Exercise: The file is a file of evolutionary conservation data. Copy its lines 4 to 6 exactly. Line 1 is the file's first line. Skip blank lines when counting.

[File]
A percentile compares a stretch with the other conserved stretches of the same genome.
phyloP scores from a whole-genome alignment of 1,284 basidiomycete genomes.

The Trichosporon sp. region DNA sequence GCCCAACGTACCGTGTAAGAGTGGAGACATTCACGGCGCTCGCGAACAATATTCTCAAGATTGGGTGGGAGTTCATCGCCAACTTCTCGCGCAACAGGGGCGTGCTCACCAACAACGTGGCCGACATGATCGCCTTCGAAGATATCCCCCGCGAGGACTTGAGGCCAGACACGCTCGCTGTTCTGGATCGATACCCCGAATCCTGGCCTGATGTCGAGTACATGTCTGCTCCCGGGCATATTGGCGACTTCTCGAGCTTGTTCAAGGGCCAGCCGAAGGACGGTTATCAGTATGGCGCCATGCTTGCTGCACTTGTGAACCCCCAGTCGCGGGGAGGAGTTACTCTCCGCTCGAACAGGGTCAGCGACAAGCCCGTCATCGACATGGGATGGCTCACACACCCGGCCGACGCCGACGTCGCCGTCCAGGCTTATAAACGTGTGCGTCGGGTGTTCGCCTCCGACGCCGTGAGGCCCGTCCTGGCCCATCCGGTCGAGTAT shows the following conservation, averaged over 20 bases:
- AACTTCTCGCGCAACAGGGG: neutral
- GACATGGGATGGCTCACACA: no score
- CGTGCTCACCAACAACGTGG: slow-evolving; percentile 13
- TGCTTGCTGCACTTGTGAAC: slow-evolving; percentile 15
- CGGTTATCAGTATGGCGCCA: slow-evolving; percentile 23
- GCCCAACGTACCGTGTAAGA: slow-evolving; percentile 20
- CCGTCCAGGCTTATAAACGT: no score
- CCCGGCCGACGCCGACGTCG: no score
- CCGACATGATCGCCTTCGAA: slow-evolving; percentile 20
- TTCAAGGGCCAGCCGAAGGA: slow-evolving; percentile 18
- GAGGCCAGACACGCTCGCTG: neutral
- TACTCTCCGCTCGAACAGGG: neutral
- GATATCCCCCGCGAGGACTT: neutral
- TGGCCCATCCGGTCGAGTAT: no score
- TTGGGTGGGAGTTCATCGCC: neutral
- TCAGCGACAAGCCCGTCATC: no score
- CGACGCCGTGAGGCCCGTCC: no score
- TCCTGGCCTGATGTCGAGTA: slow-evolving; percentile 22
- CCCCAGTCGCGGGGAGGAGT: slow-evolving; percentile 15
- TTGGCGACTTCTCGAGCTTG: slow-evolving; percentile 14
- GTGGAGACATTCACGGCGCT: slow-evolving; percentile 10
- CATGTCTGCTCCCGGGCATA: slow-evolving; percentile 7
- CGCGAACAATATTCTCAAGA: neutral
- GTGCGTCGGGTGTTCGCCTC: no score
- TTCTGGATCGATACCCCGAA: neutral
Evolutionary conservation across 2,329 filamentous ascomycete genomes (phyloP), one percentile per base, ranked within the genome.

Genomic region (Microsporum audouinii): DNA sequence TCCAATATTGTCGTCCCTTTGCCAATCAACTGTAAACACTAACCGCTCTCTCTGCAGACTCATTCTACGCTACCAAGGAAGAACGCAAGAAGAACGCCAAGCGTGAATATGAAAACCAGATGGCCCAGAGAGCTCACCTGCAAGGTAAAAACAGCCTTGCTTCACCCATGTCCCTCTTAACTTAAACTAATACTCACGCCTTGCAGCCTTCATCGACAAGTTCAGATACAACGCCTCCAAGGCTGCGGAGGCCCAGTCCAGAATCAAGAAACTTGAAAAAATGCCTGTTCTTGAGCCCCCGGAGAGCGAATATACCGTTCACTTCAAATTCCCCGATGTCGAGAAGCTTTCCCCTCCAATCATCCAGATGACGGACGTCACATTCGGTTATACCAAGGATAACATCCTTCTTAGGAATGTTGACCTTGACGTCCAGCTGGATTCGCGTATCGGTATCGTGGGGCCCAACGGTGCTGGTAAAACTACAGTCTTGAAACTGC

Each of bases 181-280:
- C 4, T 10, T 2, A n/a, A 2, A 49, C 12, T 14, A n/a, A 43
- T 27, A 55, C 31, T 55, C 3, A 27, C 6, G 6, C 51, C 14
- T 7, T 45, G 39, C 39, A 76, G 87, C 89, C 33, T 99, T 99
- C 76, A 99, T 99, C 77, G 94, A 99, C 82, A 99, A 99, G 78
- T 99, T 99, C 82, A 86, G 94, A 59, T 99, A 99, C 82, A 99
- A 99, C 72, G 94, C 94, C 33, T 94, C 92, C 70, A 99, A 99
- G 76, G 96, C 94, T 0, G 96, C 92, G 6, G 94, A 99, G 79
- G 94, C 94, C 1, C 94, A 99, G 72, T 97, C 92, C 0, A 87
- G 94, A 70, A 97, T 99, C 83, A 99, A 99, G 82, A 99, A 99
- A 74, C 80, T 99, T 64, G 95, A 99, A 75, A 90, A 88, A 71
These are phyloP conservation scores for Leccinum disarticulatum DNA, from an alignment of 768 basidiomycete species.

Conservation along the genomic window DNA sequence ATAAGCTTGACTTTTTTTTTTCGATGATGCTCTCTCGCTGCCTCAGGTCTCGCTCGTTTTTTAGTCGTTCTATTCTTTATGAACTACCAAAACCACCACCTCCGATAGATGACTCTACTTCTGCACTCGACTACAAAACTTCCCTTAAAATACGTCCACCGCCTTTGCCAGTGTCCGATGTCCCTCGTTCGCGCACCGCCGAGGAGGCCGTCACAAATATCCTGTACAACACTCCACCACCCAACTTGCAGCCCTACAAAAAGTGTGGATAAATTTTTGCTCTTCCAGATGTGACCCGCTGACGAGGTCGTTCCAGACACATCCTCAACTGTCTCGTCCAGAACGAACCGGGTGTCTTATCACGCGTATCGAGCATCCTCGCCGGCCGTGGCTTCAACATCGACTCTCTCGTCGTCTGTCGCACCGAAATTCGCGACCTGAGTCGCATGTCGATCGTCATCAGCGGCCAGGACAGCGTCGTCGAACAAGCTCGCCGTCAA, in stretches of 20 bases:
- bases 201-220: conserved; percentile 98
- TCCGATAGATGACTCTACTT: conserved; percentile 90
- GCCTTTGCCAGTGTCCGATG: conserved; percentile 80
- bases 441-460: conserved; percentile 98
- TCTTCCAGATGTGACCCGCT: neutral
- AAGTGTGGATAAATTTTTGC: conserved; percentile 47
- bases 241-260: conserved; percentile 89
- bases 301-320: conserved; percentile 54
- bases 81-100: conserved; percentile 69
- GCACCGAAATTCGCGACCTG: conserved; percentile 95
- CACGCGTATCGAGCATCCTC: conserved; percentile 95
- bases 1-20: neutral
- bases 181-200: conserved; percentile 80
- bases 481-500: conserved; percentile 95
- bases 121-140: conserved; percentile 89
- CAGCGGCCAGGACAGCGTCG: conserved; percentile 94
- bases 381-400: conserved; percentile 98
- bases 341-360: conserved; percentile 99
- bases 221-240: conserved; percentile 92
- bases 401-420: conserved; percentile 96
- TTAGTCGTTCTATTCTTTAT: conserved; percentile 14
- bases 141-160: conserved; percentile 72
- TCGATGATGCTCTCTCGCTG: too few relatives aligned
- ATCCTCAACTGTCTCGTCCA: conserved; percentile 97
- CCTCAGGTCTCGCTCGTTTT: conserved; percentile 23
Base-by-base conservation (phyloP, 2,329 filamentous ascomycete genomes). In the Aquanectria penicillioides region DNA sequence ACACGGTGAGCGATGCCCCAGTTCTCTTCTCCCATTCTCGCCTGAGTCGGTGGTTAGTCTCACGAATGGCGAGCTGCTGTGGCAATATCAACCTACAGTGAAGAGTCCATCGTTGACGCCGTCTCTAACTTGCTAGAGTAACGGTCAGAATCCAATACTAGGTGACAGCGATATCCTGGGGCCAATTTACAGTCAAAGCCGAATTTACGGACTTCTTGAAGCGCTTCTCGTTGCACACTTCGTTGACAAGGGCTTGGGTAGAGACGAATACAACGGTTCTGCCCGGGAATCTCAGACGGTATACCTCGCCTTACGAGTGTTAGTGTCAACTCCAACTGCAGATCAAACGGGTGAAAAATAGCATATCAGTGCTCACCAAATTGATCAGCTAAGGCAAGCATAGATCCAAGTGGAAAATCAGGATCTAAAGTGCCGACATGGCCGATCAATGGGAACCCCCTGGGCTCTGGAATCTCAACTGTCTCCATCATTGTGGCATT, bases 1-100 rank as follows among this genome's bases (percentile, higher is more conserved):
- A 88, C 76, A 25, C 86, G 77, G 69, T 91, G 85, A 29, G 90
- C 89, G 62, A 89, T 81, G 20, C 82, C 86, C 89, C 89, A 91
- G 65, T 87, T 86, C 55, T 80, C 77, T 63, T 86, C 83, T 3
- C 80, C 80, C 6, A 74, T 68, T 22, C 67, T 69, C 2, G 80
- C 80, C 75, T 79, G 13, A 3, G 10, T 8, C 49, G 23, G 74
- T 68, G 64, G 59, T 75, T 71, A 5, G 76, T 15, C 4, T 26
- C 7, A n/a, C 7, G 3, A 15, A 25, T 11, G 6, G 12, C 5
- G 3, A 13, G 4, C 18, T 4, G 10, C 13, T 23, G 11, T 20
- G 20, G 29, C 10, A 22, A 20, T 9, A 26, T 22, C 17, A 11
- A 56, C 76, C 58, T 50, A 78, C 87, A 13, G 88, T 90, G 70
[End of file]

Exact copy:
- AACTTCTCGCGCAACAGGGG: neutral
- GACATGGGATGGCTCACACA: no score
- CGTGCTCACCAACAACGTGG: slow-evolving; percentile 13